Alberta’s NDP government introduced a proposal Nov. 15 to modernize the School Act and improve success by Alberta students.
“The School Act has served Alberta’s students well for almost three decades, and I am confident that – as a result of these amendments – it will continue to do so for many years,” said Alberta’s Minister of Education David Eggen.
The proposed changes are intended to provide clearer more consistent rules in the education system.
If passed in the Legislature, the School Amendment Act would create a new system of professional standards for principals and school superintendents. These standards are meant to better equip school leadership to run modern inclusive schools that set students up for success.
“Modernizing the School Act will help school authorities to provide learning experiences for students that are rooted in basics and reflective of research-proven teaching strategies and advances in use of technology.
“This will provide continued assurance for parents and communities about the strength of Alberta’s education system,” said Chris MacPhee, president of the College of Alberta School Superintendents.
Other changes proposed by the government include a change to agreements with First Nations, changes to the age to start kindergarten, revisions to the process for establishing a separate school district, changes to transportation eligibility criteria, and other administrative changes.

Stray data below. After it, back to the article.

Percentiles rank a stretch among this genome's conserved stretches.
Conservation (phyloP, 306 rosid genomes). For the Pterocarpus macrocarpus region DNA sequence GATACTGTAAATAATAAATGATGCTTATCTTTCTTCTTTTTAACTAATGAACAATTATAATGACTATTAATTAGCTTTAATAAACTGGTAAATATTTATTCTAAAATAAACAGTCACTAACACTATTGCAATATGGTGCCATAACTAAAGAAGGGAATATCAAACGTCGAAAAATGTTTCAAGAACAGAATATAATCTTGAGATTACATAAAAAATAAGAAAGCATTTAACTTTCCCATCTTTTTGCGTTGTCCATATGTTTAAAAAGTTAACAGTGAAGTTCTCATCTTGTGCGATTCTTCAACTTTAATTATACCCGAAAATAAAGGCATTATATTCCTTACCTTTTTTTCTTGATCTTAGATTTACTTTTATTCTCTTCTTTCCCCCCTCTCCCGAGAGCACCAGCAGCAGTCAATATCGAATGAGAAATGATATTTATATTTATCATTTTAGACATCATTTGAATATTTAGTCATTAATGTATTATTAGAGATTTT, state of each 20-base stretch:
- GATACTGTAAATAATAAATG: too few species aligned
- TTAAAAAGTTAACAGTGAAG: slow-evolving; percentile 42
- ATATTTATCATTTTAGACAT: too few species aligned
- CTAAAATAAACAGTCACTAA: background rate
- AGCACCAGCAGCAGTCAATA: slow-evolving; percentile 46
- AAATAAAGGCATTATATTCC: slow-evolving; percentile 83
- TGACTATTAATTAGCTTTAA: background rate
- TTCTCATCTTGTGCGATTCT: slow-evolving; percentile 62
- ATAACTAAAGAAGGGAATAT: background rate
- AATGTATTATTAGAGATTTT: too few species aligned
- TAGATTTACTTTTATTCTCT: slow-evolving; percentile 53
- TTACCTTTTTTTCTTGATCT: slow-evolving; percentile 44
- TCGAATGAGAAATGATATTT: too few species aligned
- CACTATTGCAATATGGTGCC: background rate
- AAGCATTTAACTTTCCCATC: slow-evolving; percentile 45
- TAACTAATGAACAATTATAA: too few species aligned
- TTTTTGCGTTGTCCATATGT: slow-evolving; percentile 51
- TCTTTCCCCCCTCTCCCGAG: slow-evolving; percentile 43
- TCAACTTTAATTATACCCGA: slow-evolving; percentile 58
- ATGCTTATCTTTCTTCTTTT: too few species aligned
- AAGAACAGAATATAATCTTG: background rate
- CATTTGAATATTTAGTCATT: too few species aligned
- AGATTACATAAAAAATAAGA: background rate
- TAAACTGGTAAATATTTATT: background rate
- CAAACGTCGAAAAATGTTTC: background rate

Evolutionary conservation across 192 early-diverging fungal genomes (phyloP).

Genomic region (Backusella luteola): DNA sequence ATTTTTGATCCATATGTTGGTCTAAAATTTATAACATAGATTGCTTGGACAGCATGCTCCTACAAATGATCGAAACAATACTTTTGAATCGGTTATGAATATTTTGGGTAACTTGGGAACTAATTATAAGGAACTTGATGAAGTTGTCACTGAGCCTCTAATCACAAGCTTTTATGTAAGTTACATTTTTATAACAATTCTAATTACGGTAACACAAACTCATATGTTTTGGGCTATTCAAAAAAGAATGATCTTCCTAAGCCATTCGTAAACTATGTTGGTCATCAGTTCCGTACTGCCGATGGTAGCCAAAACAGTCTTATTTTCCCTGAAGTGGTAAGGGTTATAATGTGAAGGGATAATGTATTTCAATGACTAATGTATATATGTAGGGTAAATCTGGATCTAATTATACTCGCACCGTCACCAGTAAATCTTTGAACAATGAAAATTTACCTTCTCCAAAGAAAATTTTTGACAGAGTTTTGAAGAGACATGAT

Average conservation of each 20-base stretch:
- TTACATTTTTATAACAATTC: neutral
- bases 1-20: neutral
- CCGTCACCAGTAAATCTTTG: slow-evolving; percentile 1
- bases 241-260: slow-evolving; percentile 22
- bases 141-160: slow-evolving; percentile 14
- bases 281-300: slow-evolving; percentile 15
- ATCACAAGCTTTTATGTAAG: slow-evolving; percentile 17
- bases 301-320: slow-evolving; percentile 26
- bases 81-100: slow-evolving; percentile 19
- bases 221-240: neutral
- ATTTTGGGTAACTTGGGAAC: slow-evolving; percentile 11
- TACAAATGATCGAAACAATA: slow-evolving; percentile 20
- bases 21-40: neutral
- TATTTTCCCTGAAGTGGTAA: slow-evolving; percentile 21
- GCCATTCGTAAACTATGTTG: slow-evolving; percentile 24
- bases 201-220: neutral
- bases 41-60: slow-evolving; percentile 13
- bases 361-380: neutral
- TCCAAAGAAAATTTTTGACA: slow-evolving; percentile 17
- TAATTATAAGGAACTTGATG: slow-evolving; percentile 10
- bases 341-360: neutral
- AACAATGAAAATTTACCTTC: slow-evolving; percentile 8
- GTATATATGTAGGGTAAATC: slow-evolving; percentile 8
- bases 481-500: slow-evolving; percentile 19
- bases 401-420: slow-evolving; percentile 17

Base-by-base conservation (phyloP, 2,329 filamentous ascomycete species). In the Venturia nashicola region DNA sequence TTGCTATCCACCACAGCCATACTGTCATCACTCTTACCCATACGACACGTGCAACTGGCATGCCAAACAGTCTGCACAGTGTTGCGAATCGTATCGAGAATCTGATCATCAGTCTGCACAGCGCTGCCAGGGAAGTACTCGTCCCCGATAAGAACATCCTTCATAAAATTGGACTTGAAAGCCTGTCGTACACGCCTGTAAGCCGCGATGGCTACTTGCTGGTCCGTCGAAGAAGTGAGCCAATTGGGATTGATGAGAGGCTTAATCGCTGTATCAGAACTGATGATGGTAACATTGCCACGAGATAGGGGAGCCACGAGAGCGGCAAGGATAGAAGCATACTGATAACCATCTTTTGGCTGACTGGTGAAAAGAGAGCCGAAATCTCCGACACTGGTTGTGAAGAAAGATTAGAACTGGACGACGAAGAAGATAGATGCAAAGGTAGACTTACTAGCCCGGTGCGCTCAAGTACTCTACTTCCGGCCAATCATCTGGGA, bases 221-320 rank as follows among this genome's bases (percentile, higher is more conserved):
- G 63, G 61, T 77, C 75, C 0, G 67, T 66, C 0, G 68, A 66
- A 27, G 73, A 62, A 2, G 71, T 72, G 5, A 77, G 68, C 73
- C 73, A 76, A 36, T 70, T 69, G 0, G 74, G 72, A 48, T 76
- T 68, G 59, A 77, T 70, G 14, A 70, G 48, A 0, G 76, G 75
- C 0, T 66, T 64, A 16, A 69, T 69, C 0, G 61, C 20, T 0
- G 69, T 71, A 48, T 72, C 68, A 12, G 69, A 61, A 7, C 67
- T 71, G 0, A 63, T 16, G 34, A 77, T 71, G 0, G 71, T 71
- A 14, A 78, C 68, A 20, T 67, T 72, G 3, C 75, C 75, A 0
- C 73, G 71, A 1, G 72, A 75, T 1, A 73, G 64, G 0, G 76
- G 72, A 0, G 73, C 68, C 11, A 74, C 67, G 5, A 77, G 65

In an attempt to close the achievement gap for First Nations students, the Minister of Education will be authorized by the new legislation to establish standards for education service agreements between First Nations and other Alberta school boards.
The School Amendment Act proposes that students must be five-years-old by Dec. 31 of the school year to be able to start kindergarten. This will help ensure students are ready to begin and succeed in school.
To further help students and parents, the government will have to provide clear, updated transportation eligibility criteria to parents before the 2018-19 school year.
The last significant change will see the process for establishing a separate school district revised to make the process clearer.
The amendments have been proposed to both update the existing School act and bring it into alignment with other legislation and current best practices.
If the School Amendment Act is passed in the legislature, most of the changes would come into effect immediately.
The changes to kindergarten enrolment age would not be implemented until Sept. 2020 and changes to certification for principals and superintendents would not come into effect until 2019.